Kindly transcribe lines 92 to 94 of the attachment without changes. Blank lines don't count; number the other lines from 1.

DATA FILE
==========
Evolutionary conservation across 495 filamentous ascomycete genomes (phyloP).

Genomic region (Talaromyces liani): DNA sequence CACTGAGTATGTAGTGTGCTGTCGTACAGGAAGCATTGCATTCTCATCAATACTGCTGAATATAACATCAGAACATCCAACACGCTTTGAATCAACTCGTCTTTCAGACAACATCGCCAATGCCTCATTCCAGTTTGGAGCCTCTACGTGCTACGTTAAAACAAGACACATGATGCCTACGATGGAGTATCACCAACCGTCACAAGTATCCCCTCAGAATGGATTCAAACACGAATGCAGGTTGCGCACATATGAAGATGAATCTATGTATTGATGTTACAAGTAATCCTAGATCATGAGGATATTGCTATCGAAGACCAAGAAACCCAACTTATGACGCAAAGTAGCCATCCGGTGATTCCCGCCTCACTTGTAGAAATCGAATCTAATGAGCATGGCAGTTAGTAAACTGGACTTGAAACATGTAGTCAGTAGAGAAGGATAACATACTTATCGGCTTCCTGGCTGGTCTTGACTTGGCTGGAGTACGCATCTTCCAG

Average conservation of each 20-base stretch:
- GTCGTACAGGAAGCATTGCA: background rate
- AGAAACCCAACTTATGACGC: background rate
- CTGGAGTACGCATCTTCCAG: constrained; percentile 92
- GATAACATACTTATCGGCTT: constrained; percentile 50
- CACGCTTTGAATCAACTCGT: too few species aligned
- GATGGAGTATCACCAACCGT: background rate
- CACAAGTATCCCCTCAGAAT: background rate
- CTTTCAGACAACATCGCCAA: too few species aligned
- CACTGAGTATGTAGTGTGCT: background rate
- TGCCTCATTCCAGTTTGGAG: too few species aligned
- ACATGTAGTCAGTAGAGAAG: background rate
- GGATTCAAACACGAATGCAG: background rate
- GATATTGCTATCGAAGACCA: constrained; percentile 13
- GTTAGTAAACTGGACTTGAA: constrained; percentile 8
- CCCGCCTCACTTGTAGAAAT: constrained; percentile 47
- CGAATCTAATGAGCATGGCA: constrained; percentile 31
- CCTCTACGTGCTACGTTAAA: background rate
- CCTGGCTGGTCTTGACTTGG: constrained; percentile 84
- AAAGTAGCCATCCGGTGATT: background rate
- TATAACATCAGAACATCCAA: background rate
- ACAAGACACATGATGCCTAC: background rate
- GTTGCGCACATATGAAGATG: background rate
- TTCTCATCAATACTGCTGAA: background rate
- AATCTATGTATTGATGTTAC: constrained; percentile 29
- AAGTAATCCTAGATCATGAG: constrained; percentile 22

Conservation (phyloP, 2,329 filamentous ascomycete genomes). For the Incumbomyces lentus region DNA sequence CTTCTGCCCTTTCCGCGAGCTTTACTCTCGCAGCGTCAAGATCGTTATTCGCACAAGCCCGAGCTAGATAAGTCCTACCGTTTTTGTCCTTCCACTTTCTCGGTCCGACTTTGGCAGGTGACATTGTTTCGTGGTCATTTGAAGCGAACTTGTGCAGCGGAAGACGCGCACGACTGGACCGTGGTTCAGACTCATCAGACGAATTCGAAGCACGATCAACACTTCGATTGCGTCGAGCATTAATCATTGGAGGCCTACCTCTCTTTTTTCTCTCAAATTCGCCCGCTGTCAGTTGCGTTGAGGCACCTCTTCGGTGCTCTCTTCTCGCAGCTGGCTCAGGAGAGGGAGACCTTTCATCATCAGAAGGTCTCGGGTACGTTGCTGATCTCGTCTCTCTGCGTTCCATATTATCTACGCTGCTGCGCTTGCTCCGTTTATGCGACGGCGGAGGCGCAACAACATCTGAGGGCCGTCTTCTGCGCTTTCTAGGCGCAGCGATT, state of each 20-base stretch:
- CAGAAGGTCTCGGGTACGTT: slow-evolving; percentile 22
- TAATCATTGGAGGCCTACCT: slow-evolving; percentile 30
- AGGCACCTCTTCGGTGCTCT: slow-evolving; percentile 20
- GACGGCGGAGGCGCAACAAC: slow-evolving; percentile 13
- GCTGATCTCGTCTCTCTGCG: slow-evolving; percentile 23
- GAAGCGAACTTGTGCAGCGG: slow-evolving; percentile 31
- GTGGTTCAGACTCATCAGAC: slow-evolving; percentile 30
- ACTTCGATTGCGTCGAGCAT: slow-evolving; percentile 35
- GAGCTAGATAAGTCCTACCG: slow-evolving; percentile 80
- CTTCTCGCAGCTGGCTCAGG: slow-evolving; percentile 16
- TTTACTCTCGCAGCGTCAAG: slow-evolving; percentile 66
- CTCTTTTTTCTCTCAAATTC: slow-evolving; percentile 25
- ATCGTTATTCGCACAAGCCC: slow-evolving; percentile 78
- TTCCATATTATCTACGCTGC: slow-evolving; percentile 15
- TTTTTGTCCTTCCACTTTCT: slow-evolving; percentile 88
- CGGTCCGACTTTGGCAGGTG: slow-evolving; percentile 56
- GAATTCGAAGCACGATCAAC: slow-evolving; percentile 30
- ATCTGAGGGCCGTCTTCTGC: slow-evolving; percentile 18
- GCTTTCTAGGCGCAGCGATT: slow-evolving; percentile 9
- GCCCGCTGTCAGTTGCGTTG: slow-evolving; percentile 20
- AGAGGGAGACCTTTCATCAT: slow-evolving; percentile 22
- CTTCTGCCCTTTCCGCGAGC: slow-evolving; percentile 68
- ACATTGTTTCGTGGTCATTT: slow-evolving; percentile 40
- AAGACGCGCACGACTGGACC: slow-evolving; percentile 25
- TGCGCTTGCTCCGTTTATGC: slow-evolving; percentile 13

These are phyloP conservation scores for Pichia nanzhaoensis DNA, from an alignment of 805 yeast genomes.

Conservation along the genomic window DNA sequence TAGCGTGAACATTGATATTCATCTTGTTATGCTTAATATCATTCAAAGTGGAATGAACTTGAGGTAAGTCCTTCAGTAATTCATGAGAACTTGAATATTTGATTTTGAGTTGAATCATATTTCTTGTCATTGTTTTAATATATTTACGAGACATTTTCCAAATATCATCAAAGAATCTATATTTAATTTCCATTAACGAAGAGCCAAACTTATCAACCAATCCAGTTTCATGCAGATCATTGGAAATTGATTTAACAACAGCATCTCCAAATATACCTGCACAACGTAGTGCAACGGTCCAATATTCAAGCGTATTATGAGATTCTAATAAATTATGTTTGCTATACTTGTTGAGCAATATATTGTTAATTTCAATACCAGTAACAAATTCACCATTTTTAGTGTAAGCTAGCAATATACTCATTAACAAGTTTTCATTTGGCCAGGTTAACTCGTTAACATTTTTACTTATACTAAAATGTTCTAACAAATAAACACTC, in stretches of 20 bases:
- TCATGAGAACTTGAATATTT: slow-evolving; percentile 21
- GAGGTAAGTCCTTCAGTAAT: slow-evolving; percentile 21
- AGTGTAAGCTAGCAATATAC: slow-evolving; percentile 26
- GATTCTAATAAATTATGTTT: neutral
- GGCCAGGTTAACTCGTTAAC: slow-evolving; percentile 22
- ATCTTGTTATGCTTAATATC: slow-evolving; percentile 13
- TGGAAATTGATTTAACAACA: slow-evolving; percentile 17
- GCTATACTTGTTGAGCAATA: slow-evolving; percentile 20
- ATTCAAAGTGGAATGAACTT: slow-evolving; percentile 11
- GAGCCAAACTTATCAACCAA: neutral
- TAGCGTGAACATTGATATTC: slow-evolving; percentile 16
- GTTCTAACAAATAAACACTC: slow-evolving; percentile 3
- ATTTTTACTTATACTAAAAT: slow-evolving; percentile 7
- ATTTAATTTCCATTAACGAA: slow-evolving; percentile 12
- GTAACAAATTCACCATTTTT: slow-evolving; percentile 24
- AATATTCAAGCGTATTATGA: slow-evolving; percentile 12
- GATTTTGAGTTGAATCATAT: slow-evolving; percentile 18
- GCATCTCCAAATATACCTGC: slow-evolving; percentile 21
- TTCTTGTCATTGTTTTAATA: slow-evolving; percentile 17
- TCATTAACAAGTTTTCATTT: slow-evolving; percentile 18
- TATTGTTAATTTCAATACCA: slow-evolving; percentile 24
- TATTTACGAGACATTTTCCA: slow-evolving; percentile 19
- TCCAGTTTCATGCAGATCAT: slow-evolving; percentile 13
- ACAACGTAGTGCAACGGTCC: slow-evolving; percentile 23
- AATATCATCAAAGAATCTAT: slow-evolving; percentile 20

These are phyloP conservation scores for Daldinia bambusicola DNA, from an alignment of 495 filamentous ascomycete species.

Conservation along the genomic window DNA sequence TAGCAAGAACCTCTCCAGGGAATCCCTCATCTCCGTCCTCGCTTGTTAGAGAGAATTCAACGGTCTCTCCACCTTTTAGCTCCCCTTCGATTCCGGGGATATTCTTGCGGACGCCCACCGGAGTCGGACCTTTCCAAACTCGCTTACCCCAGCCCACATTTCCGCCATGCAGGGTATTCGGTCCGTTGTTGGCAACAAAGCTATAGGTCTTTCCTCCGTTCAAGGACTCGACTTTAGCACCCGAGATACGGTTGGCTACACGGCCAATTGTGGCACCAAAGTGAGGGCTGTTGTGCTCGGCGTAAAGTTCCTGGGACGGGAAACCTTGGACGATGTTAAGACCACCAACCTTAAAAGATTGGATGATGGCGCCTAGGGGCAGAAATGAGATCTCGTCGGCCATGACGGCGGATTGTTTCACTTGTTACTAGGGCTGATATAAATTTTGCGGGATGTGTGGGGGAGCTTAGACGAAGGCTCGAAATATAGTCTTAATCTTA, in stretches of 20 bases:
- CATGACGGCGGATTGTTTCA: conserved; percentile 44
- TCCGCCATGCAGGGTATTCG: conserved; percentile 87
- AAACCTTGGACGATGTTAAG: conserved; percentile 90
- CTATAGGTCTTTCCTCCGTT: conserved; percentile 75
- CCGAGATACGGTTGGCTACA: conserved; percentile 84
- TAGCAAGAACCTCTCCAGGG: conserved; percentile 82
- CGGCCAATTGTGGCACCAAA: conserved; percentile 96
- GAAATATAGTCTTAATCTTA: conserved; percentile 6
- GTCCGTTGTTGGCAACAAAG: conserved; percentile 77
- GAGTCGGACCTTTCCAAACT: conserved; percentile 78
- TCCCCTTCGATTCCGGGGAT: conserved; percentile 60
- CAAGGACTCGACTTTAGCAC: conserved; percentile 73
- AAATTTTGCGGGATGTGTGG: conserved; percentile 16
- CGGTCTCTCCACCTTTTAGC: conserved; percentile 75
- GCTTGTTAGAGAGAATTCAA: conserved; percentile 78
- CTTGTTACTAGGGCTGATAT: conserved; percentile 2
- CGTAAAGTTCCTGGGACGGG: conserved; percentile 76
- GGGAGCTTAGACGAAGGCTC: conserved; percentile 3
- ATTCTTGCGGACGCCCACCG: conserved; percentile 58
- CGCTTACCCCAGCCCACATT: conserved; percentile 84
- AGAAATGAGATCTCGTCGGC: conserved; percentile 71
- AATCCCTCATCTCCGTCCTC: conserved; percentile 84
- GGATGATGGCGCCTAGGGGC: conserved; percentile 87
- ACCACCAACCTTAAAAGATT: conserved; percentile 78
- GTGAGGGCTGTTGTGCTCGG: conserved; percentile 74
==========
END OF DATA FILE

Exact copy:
- GTCCGTTGTTGGCAACAAAG: conserved; percentile 77
- GAGTCGGACCTTTCCAAACT: conserved; percentile 78
- TCCCCTTCGATTCCGGGGAT: conserved; percentile 60